Amidases of Pseudomonas aeruginosa

  • Patricia H. Clarke
Part of the Monographs in Evolutionary Biology book series (MEBI)


In choosing an enzyme of Pseudomonas aeruginosa as the starting point for studies in experimental evolution, we had in mind the well-known biochemical versatility of Pseudomonas species. Many catabolic pathways had been described in detail for species belonging to this genus, and biochemists interested in isolating strains that could attack unusual organic compounds had often found that the isolates obtained from enrichment cultures could be assigned to the Pseudomonas group. A very comprehensive survey of laboratory strains carried out 60 years ago by Den Dooren De Jong (1926) had pointed to Pseudomonas putida as a particularly versatile organism. He found that one of his strains could utilize about 80 of 200 test compounds as the sole carbon source for growth. Among the compounds used in Den Dooren De Jong’s experiments were the sodium salts of bromosuccinic and α- and β-bromopropionic acids. These compounds were laboratory chemicals, and it could be asked whether they were attacked by enzymes with very wide substrate specificities that could not distinguish between halogenated and nonhalogenated substrates or whether there were specific enzymes that had evolved to act on organic compounds that occur rarely if at all in nature. Such questions become particularly pertinent when it is realized that during the last century the activities of the chemical industry have released many synthetic chemicals into the natural environment.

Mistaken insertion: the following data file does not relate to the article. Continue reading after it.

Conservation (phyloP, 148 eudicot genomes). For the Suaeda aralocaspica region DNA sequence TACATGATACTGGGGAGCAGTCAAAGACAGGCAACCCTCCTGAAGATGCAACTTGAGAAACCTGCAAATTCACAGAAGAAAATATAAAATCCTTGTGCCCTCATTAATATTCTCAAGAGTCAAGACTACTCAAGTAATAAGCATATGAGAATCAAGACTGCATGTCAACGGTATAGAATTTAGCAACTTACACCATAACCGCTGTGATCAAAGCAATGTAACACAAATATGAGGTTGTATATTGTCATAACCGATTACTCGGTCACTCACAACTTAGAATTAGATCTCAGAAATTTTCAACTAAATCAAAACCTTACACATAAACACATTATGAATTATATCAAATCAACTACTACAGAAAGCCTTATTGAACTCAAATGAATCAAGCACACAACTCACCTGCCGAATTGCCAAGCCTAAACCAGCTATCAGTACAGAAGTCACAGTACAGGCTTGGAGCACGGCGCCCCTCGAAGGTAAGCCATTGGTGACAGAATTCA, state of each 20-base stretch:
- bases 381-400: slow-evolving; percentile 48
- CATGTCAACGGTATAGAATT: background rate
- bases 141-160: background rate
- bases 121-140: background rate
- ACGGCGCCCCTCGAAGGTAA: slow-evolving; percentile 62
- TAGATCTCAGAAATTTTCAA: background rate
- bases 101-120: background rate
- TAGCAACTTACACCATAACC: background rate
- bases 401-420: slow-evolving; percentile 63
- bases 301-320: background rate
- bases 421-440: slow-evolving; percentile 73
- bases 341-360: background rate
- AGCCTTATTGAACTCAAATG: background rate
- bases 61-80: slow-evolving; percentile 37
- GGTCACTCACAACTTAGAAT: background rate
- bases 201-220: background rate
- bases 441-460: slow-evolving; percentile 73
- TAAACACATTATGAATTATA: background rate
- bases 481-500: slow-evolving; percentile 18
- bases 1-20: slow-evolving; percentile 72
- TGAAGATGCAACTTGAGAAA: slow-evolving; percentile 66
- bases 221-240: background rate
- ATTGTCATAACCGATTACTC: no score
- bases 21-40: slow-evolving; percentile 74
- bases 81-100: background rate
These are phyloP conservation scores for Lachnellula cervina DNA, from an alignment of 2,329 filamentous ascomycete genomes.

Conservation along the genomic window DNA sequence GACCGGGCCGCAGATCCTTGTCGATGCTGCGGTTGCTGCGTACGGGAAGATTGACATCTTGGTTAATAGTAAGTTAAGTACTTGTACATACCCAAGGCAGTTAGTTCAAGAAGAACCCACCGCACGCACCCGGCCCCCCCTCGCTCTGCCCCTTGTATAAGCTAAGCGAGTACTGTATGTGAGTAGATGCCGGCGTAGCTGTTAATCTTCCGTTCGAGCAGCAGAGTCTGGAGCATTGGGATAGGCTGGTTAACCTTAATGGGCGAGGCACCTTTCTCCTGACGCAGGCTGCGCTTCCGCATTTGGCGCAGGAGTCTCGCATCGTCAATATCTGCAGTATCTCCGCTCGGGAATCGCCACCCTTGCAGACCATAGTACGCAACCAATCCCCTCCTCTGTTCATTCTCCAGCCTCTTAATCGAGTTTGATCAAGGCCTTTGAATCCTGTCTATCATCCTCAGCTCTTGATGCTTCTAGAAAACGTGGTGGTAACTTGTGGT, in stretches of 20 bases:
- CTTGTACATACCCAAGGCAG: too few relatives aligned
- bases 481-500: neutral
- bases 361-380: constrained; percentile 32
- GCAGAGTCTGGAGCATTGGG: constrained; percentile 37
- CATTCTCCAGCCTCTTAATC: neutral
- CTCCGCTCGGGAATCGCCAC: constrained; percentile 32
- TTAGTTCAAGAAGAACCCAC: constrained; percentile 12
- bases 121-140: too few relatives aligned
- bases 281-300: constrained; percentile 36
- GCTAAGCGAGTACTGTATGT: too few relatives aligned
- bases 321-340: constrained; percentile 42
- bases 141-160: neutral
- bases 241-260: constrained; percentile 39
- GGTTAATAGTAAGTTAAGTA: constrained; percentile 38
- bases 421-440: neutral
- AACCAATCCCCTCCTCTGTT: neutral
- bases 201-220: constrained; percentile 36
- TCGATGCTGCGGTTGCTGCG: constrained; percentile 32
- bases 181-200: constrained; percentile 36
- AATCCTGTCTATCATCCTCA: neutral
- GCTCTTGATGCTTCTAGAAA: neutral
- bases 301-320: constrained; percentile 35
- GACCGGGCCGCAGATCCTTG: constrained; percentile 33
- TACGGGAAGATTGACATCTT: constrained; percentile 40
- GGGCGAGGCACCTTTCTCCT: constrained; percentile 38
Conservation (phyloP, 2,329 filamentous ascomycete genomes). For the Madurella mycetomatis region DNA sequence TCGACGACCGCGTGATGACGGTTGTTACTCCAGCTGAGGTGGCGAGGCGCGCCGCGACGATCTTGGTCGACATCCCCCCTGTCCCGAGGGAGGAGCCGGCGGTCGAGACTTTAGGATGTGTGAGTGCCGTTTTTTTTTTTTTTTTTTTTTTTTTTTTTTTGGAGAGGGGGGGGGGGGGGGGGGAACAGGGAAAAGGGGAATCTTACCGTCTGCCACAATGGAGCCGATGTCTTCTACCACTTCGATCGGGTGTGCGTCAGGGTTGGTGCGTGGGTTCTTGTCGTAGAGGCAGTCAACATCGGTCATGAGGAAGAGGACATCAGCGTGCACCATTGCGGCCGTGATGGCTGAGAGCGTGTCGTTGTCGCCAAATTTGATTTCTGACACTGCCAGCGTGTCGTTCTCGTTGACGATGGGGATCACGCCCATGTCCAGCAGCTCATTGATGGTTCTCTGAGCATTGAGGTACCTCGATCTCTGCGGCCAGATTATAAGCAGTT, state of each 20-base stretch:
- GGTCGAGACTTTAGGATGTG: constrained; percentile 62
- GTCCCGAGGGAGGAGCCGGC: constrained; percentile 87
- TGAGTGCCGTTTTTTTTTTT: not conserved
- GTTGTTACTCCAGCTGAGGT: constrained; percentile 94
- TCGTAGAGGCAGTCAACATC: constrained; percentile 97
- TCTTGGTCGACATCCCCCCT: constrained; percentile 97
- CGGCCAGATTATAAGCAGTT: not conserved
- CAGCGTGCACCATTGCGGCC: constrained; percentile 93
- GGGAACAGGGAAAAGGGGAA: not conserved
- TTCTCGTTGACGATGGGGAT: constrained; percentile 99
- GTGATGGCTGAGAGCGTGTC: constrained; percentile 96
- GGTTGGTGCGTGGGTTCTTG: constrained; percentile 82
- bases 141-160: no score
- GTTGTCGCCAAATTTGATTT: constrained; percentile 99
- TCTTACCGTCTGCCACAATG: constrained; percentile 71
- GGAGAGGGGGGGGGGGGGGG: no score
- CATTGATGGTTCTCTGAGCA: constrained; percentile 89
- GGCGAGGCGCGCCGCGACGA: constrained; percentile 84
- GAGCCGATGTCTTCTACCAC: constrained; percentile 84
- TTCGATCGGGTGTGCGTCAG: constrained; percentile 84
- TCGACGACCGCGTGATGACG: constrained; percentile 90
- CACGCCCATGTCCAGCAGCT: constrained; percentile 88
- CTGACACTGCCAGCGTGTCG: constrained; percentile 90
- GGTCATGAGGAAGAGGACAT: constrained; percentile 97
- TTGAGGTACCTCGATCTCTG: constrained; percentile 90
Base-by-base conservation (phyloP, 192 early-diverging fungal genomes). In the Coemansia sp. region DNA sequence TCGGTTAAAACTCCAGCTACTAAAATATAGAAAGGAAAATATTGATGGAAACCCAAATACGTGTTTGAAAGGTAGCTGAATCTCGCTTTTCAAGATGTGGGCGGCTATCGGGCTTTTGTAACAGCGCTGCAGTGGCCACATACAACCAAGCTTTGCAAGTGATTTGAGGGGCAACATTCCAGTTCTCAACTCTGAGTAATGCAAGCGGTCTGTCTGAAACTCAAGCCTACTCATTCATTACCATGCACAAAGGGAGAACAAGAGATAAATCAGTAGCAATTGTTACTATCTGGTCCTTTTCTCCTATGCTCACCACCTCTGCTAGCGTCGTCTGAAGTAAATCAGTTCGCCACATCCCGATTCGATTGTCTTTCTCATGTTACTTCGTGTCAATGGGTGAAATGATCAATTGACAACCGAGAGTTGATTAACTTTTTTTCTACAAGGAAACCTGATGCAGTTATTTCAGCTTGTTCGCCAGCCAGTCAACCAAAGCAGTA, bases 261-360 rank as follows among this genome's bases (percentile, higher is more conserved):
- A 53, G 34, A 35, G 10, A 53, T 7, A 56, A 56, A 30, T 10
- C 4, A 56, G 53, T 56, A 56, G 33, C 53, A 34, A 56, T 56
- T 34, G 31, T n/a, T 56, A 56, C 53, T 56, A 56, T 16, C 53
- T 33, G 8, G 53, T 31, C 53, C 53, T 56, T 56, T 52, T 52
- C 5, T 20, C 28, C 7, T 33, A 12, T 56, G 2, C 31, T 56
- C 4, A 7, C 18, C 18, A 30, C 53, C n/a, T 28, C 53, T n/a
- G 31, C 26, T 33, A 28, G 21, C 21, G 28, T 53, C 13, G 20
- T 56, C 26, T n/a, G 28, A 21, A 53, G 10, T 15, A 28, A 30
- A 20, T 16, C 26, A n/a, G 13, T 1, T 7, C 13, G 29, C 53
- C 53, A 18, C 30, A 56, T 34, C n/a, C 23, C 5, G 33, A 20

Pseudomonas Aeruginosa Catabolite Repression Amidase Activity Altered Enzyme amiE Gene 


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Copyright information

© Plenum Press, New York 1984

Authors and Affiliations

  • Patricia H. Clarke
    • 1
  1. 1.Department of BiochemistryUniversity College LondonLondonEngland

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